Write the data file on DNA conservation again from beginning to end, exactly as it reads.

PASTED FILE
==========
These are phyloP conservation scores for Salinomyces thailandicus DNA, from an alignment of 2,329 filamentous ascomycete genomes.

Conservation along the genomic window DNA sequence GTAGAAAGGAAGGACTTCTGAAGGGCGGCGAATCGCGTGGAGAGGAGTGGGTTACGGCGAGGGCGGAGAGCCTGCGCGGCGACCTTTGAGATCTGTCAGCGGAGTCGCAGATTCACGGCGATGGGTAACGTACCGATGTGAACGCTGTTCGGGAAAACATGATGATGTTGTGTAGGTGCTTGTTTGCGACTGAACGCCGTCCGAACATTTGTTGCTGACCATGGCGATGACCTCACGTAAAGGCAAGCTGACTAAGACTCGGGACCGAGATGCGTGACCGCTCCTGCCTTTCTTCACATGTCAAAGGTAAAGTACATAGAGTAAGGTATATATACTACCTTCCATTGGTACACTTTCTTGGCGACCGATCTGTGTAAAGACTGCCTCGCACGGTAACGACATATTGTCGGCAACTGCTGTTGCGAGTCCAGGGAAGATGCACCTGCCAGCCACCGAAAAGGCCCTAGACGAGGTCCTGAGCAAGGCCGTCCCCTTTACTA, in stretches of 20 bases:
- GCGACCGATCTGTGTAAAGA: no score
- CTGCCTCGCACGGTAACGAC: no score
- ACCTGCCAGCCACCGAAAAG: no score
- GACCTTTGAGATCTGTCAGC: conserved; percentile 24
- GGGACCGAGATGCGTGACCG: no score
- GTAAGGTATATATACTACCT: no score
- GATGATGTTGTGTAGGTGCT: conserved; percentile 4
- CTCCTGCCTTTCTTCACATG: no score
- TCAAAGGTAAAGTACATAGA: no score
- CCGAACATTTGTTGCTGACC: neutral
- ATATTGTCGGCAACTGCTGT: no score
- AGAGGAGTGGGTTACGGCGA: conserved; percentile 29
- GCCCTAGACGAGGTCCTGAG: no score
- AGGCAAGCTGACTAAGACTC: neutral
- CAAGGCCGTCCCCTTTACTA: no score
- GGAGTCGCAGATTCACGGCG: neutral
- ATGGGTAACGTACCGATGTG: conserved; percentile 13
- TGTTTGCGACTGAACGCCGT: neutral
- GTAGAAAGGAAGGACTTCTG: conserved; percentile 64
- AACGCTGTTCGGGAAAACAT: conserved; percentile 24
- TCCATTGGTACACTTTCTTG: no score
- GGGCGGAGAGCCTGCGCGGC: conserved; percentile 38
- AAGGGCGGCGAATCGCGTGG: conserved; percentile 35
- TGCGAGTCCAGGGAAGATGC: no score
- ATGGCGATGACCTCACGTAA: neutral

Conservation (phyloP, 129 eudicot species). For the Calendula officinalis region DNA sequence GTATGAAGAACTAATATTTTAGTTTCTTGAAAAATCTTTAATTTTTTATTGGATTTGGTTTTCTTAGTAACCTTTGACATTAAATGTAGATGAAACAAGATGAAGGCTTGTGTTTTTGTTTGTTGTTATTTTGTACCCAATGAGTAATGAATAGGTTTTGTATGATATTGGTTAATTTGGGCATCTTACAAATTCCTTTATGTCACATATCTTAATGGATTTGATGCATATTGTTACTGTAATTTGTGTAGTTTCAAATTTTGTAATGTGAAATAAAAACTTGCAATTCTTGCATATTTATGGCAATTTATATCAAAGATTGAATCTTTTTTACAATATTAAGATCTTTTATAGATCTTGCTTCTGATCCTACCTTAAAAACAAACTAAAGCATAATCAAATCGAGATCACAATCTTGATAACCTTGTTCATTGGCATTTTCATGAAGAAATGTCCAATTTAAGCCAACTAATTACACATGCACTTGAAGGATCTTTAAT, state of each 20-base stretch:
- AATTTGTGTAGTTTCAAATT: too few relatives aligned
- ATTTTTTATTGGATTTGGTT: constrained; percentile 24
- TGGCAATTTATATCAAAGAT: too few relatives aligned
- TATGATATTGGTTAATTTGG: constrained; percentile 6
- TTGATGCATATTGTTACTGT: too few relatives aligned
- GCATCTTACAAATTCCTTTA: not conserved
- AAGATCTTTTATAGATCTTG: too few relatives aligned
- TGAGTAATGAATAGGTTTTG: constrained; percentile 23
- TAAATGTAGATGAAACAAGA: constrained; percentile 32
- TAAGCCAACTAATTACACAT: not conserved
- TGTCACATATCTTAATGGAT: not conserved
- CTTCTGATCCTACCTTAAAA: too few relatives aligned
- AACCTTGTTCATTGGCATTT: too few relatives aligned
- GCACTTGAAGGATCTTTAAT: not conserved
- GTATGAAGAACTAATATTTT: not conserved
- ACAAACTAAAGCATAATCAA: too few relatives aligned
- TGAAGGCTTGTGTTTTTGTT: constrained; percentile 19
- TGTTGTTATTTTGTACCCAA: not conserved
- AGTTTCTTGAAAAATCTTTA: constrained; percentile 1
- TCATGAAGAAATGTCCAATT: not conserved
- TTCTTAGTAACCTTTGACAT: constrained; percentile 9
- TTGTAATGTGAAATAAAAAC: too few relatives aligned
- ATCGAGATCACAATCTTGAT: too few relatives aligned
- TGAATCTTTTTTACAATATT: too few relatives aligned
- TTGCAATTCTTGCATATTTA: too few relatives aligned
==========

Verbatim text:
These are phyloP conservation scores for Salinomyces thailandicus DNA, from an alignment of 2,329 filamentous ascomycete genomes.

Conservation along the genomic window DNA sequence GTAGAAAGGAAGGACTTCTGAAGGGCGGCGAATCGCGTGGAGAGGAGTGGGTTACGGCGAGGGCGGAGAGCCTGCGCGGCGACCTTTGAGATCTGTCAGCGGAGTCGCAGATTCACGGCGATGGGTAACGTACCGATGTGAACGCTGTTCGGGAAAACATGATGATGTTGTGTAGGTGCTTGTTTGCGACTGAACGCCGTCCGAACATTTGTTGCTGACCATGGCGATGACCTCACGTAAAGGCAAGCTGACTAAGACTCGGGACCGAGATGCGTGACCGCTCCTGCCTTTCTTCACATGTCAAAGGTAAAGTACATAGAGTAAGGTATATATACTACCTTCCATTGGTACACTTTCTTGGCGACCGATCTGTGTAAAGACTGCCTCGCACGGTAACGACATATTGTCGGCAACTGCTGTTGCGAGTCCAGGGAAGATGCACCTGCCAGCCACCGAAAAGGCCCTAGACGAGGTCCTGAGCAAGGCCGTCCCCTTTACTA, in stretches of 20 bases:
- GCGACCGATCTGTGTAAAGA: no score
- CTGCCTCGCACGGTAACGAC: no score
- ACCTGCCAGCCACCGAAAAG: no score
- GACCTTTGAGATCTGTCAGC: conserved; percentile 24
- GGGACCGAGATGCGTGACCG: no score
- GTAAGGTATATATACTACCT: no score
- GATGATGTTGTGTAGGTGCT: conserved; percentile 4
- CTCCTGCCTTTCTTCACATG: no score
- TCAAAGGTAAAGTACATAGA: no score
- CCGAACATTTGTTGCTGACC: neutral
- ATATTGTCGGCAACTGCTGT: no score
- AGAGGAGTGGGTTACGGCGA: conserved; percentile 29
- GCCCTAGACGAGGTCCTGAG: no score
- AGGCAAGCTGACTAAGACTC: neutral
- CAAGGCCGTCCCCTTTACTA: no score
- GGAGTCGCAGATTCACGGCG: neutral
- ATGGGTAACGTACCGATGTG: conserved; percentile 13
- TGTTTGCGACTGAACGCCGT: neutral
- GTAGAAAGGAAGGACTTCTG: conserved; percentile 64
- AACGCTGTTCGGGAAAACAT: conserved; percentile 24
- TCCATTGGTACACTTTCTTG: no score
- GGGCGGAGAGCCTGCGCGGC: conserved; percentile 38
- AAGGGCGGCGAATCGCGTGG: conserved; percentile 35
- TGCGAGTCCAGGGAAGATGC: no score
- ATGGCGATGACCTCACGTAA: neutral

Conservation (phyloP, 129 eudicot species). For the Calendula officinalis region DNA sequence GTATGAAGAACTAATATTTTAGTTTCTTGAAAAATCTTTAATTTTTTATTGGATTTGGTTTTCTTAGTAACCTTTGACATTAAATGTAGATGAAACAAGATGAAGGCTTGTGTTTTTGTTTGTTGTTATTTTGTACCCAATGAGTAATGAATAGGTTTTGTATGATATTGGTTAATTTGGGCATCTTACAAATTCCTTTATGTCACATATCTTAATGGATTTGATGCATATTGTTACTGTAATTTGTGTAGTTTCAAATTTTGTAATGTGAAATAAAAACTTGCAATTCTTGCATATTTATGGCAATTTATATCAAAGATTGAATCTTTTTTACAATATTAAGATCTTTTATAGATCTTGCTTCTGATCCTACCTTAAAAACAAACTAAAGCATAATCAAATCGAGATCACAATCTTGATAACCTTGTTCATTGGCATTTTCATGAAGAAATGTCCAATTTAAGCCAACTAATTACACATGCACTTGAAGGATCTTTAAT, state of each 20-base stretch:
- AATTTGTGTAGTTTCAAATT: too few relatives aligned
- ATTTTTTATTGGATTTGGTT: constrained; percentile 24
- TGGCAATTTATATCAAAGAT: too few relatives aligned
- TATGATATTGGTTAATTTGG: constrained; percentile 6
- TTGATGCATATTGTTACTGT: too few relatives aligned
- GCATCTTACAAATTCCTTTA: not conserved
- AAGATCTTTTATAGATCTTG: too few relatives aligned
- TGAGTAATGAATAGGTTTTG: constrained; percentile 23
- TAAATGTAGATGAAACAAGA: constrained; percentile 32
- TAAGCCAACTAATTACACAT: not conserved
- TGTCACATATCTTAATGGAT: not conserved
- CTTCTGATCCTACCTTAAAA: too few relatives aligned
- AACCTTGTTCATTGGCATTT: too few relatives aligned
- GCACTTGAAGGATCTTTAAT: not conserved
- GTATGAAGAACTAATATTTT: not conserved
- ACAAACTAAAGCATAATCAA: too few relatives aligned
- TGAAGGCTTGTGTTTTTGTT: constrained; percentile 19
- TGTTGTTATTTTGTACCCAA: not conserved
- AGTTTCTTGAAAAATCTTTA: constrained; percentile 1
- TCATGAAGAAATGTCCAATT: not conserved
- TTCTTAGTAACCTTTGACAT: constrained; percentile 9
- TTGTAATGTGAAATAAAAAC: too few relatives aligned
- ATCGAGATCACAATCTTGAT: too few relatives aligned
- TGAATCTTTTTTACAATATT: too few relatives aligned
- TTGCAATTCTTGCATATTTA: too few relatives aligned